Allen Klein, left, with John Lennon and Yoko Ono, April 29, 1969. Klein was representing Lennon in negotiations over control of shares in the Beatles' Northern Songs company.
C. Maher/Daily Express—Hulton Archive/Getty Images
By Sarah Begley
June 26, 2015
IDEAS
Sarah Begley is a staff writer for TIME.

The Beatles may have had reputations as laid-back peaceniks, but their former manager Allen Klein was known as a pitbull.

Klein made a name for himself in showbiz by auditing music labels’ financial records to make sure his clients weren’t getting shortchanged, and he usually retrieved funds for them in the process. It made him more than a few allies on the talent side, if not on the business side. His career took off in 1963 when Sam Cooke asked Klein to be his manager, and after acquiring the Rolling Stones as clients, he set his sights on the Beatles.

“No one wanted or needed to manage the Beatles as much as Allen did,” Fred Goodman writes in his biography Allen Klein: The Man Who Bailed Out the Beatles, Made the Stones, and Transformed Rock & Roll, out now. Though the manager was always looking for a creative new way to make a buck, Goodman writes, “he would have managed the Beatles for nothing. Klein saw handling them as final and irrefutable proof that he was the best.”

To do it, Klein took a divide-and-conquer approach. The Beatles’ finances were in terrible shape after the death of their longtime manager Brian Epstein in 1967 and the poor management of a company they started. Klein saw his opening. He invited John Lennon and Yoko Ono to dinner in his penthouse suite at a London hotel, serving “a carefully researched and prepared vegetarian meal—exactly the macrobiotic dishes John and Yoko preferred.” If Lennon had reservations, he was quickly won over by Klein’s pitch. He got the feeling that the manager “was cut from a different cloth than the others he’d met—the same plain, coarse, ordinary cloth that Lennon flew for a flag.” An understanding was reached, and Klein’s firm, ABKCO, was in business with the Beatles.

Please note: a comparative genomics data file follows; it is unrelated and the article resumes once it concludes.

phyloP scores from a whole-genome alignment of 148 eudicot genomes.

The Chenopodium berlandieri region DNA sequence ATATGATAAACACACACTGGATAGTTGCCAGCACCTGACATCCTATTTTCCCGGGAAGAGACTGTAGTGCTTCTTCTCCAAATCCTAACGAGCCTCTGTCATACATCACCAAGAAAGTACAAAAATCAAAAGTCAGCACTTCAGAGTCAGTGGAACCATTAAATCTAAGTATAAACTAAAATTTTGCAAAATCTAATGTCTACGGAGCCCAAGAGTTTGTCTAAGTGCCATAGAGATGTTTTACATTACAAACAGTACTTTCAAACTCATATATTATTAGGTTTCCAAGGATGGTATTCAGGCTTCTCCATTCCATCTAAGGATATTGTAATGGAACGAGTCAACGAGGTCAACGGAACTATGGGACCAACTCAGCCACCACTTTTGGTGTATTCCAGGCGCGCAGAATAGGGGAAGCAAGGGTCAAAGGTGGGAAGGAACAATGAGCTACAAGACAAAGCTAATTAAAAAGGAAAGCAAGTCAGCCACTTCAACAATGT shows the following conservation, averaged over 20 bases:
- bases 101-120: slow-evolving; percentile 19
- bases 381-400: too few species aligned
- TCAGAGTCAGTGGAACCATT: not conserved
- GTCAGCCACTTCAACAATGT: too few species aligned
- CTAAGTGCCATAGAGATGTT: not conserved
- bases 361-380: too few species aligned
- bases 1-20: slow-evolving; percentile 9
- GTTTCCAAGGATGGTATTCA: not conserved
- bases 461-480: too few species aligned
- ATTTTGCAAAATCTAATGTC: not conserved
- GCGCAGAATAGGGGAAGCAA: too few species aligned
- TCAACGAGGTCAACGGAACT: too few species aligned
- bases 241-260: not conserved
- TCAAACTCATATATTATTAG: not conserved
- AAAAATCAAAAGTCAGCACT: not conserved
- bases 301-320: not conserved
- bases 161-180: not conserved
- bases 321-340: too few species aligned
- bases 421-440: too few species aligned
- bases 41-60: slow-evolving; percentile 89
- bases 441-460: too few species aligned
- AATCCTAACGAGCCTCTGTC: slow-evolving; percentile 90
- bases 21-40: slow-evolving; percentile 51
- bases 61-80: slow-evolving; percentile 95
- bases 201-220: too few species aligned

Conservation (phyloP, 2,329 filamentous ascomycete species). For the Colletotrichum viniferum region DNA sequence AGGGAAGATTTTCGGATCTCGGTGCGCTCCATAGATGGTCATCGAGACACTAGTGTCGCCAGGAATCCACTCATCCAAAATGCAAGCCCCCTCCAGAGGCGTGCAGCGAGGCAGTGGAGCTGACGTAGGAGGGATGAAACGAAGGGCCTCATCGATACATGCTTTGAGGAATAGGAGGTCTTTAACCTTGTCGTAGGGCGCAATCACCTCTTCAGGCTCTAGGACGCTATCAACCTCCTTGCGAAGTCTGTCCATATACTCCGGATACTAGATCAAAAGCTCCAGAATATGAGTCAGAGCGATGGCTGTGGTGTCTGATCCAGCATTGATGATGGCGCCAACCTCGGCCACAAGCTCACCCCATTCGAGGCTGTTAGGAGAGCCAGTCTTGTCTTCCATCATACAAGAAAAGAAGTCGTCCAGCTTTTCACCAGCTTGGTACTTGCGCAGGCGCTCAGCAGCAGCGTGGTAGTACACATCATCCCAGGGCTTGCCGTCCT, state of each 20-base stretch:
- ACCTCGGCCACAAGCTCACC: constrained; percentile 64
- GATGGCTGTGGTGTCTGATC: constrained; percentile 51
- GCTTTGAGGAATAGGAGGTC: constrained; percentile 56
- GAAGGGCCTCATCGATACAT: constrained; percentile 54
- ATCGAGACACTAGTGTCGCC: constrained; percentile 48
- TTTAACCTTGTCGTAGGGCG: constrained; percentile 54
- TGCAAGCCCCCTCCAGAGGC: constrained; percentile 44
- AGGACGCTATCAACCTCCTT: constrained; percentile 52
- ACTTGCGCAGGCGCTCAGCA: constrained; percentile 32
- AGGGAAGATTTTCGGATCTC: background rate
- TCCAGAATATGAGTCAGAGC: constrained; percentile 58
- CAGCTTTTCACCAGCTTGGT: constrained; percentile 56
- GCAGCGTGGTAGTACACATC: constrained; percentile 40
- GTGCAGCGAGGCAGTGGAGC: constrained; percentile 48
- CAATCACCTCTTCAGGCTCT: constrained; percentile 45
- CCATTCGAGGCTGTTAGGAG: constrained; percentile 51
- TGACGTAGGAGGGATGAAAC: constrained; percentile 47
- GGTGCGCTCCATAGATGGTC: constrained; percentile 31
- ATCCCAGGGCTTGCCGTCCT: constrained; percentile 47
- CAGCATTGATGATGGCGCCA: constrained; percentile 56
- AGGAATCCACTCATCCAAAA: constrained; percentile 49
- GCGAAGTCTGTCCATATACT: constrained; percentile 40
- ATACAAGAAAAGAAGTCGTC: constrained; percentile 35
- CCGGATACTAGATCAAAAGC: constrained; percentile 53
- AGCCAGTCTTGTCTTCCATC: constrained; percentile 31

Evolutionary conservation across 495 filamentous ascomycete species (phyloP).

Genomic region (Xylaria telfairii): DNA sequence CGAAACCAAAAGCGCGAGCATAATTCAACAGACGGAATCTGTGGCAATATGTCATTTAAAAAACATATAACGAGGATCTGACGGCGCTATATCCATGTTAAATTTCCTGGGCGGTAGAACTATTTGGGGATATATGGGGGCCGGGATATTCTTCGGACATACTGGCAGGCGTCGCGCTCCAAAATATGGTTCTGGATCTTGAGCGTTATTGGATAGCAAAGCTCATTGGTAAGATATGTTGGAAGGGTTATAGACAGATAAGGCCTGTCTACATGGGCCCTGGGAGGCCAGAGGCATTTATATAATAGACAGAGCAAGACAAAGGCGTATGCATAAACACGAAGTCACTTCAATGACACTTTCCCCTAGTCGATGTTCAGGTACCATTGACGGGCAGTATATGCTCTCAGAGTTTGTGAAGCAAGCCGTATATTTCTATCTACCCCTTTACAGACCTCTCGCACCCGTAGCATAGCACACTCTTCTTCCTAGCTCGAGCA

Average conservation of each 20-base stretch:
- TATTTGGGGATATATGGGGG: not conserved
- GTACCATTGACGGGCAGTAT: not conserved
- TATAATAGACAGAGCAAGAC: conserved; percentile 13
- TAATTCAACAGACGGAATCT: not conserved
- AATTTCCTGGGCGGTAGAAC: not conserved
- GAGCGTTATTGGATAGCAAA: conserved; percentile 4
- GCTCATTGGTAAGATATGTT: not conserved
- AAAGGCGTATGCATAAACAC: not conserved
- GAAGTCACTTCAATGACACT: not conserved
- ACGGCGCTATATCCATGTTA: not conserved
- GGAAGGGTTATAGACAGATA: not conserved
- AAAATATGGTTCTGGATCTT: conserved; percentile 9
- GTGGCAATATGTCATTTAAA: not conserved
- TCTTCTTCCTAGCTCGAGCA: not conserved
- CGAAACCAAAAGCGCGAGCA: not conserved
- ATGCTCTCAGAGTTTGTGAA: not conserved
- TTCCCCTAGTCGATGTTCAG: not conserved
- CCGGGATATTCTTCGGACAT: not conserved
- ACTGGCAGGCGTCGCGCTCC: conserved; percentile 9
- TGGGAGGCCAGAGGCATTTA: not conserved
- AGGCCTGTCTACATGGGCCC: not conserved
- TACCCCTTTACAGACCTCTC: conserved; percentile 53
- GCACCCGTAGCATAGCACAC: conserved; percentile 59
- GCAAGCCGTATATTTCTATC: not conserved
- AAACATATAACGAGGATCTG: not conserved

George Harrison and Ringo Starr warmed to Klein as well, impressed by his successes, but Paul McCartney was not on board—and Klein did little to win him over. One time, McCartney called for Klein while the manager was in a meeting with the Beatles’ company, Apple, and Klein told the receptionist to say he’d call back later. The receptionist came back to say McCartney was insistent: “Klein would talk to him now—or never. The Beatle clearly knew he was being snubbed in front of a roomful of his employees. Klein shrugged. ‘I can’t talk to him now.’

“Paul McCartney kept his word. He never spoke to Allen Klein again.”

Not long after that, the Beatles were no more, and the Rolling Stones, feeling snubbed by Klein giving so much of his attention to their rivals, took their business elsewhere. But Klein kept making money off the Stones in particular—though a series of negotiations, he ended up owning the rights to some of their music, and profited not only from compilation albums, but also from a later song that sampled from Stones music: The Verve’s “Bitter Sweet Symphony.” Klein drove a hard bargain with the song’s label, saying it could release the song as long as his company could purchase the rights to be its sole publisher. They agreed, and he paid them $1,000.

The song of course became a huge hit, and “ABKCO actively exploited the composition,” Goodman writes, “licensing it to be used in commercials around the world for various products, including Nike shoes and Opel automobiles. When the band decided the song was being overexposed and overused, they declined to license the original recording for any more commercials. As the publisher, ABKCO instead commissioned its own recording for commercial use.”

The move was typical Klein: a cunning gesture whose outcome he could see far clearer than his opposing party. That was how Klein ran his business, more or less, until his death at 77 in 2009.

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